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Corporate Woodland Holding “No budget? No problem!”


Article prepared by Matthew Willetts, Senior Forestry Consultant

Tata Steel, outside the core steel making business, has significant land and property holdings, including 135ha of commercial woodlands.  Much of this woodland is planted in very challenging sites following mineral working and present an ongoing management obligation.

Maximising revenue from forestry

Along with many others, Tata Steel’s management team was keen to ensure these woodland property assets, which are so often seen as a liability, were managed to maintain their capital asset value and maximise any potential revenue opportunities.  However, with little budget to secure the required works, these were seen as peripheral to the core business.  The issues for the Tata Steel sites were additionally complex due to the only partially restored landform and poor soils.  The woodlands were also covered by a dedication covenant with the Forestry Commission which was coming up to renewal.

Specialist timber harvesting

Environmental planning and forestry consultants Lockhart Garratt were asked to consider options and opportunities that could be delivered on a no net cost and no risk basis.  Following a detailed evaluation of the woodland asset and discussions with specialist timber harvesting contractors, a number of options were considered. Lockhart Garratt’s Forestry team then presented a shared-profit solution that ensured the delivery of a high quality silvicultural thinning operation with the necessary access infrastructure required and with no up-front cost.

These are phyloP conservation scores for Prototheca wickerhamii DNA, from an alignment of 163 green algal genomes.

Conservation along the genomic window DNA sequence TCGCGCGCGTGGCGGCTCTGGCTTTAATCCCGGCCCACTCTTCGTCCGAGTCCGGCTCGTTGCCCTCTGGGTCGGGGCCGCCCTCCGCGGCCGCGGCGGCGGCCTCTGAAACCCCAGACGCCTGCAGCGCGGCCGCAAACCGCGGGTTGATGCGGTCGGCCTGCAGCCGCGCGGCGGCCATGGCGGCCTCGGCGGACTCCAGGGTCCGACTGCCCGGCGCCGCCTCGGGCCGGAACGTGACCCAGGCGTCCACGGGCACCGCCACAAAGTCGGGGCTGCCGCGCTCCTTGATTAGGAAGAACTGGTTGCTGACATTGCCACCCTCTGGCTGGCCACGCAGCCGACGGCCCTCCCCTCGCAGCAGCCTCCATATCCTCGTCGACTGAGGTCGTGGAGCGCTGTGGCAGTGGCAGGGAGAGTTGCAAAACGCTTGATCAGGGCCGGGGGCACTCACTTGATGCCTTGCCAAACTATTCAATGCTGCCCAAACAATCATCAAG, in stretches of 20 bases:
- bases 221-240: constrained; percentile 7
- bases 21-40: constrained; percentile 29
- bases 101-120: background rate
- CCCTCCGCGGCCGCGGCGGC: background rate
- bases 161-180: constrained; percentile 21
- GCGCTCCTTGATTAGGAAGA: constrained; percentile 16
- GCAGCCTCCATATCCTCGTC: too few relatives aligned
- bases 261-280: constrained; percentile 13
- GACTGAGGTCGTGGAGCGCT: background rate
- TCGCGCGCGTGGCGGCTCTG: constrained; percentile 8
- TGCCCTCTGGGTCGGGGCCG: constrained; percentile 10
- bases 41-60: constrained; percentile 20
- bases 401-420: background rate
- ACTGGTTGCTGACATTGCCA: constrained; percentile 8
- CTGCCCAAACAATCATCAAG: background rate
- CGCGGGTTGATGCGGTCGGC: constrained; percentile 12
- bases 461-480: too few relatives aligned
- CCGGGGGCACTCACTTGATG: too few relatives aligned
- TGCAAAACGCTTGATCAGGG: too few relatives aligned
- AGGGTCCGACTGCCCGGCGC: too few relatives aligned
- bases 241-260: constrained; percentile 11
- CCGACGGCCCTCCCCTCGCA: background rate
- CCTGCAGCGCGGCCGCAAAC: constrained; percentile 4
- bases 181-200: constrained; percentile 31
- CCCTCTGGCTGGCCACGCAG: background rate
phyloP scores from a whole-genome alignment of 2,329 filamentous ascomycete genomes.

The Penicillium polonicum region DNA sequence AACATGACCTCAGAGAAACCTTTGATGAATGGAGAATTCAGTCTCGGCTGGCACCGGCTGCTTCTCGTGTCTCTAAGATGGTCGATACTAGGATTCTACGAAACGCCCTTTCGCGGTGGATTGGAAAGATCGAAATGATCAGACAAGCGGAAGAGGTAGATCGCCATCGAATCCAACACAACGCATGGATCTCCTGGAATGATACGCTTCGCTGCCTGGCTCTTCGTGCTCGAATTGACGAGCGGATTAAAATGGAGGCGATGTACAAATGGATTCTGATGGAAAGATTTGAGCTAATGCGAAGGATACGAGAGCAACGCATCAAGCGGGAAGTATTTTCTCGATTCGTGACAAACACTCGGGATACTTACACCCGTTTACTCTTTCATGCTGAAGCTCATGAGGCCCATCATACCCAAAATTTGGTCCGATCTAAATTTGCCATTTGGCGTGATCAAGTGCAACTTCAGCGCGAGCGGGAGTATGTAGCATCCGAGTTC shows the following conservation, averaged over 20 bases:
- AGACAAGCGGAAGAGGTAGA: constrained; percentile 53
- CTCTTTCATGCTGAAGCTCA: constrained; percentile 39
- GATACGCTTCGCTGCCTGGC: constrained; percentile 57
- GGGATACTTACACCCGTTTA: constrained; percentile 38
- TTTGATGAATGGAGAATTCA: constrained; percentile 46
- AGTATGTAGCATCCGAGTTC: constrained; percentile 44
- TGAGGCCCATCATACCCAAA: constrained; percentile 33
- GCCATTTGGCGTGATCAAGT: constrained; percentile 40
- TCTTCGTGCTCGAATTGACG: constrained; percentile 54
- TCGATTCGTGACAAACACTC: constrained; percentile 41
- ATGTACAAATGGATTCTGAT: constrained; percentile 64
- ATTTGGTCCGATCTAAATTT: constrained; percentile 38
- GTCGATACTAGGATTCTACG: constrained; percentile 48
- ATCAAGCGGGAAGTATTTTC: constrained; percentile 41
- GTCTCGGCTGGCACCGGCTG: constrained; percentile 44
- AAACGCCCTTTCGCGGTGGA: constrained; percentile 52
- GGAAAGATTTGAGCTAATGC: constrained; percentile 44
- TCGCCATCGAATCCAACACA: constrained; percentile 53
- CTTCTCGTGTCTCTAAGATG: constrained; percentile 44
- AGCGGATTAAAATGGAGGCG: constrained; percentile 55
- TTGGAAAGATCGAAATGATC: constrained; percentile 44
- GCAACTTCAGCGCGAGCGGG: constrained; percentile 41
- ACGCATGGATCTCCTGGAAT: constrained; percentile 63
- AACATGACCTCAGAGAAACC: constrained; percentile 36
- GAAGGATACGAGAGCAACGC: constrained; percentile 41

Objectives around selling timber

The proposals met all of Tata Steel’s objectives and Lockhart Garratt’s Forestry team then took forward the implementation plan including:

  • Renewing the Basis II Dedication Plan of Operations with the Forestry Commission;
  • Specifying and tendering the timber harvesting work;
  • Phasing;
  • Liaison with the shooting tenants and other users;
  • Silvicultural management and supervision of contract work;
  • Invoicing, administration and security of timber income;
  • Health and safety; and
  • Ecological constraints management.

The contract saw some 700 tonnes of sawlog timber, together with additional products secured from a fully sustainable silvicultural thinning operations, access improvements and the delivery of a five figure nett cash return to Tata Steel as landowners.

Accessing woodland resources

Matthew Willetts, Senior Forestry Consultant, commented,

Working closely with excellent contractors and operators on site we were able to access and manage parts of the woodland resource that had not been accessible previously.  The outcome is a healthier and more secure woodland asset that will now develop towards a high quality mature timber crop.


Woodland assets

Often forestry and woodland is seen as the poor relation in a rural property portfolio.  However, this often does not have to be the case and with improved markets, a weaker pound and UK sawmills keen to secure locally grown timber, woodlands can (and often do) represent a useful, untapped asset.

In summary:

  • The woodland was seen as an unwanted cost centre – now it is seen as useful asset.
  • The capital value and environmental condition of the woodland has been enhanced and further income opportunities secured for the future.
  • The first phase of operations secured a meaningful nett cash return for Tata Steel as landowner.

Yvonne McLetchie of Tata Steel stated,

We are delighted at how this project has worked.  Lockhart Garratt worked within our very restrictive objectives and delivered an effective solution which had not been offered to us previously.  We are delighted with the outcome and will be working with them to deliver the next phases of the project.

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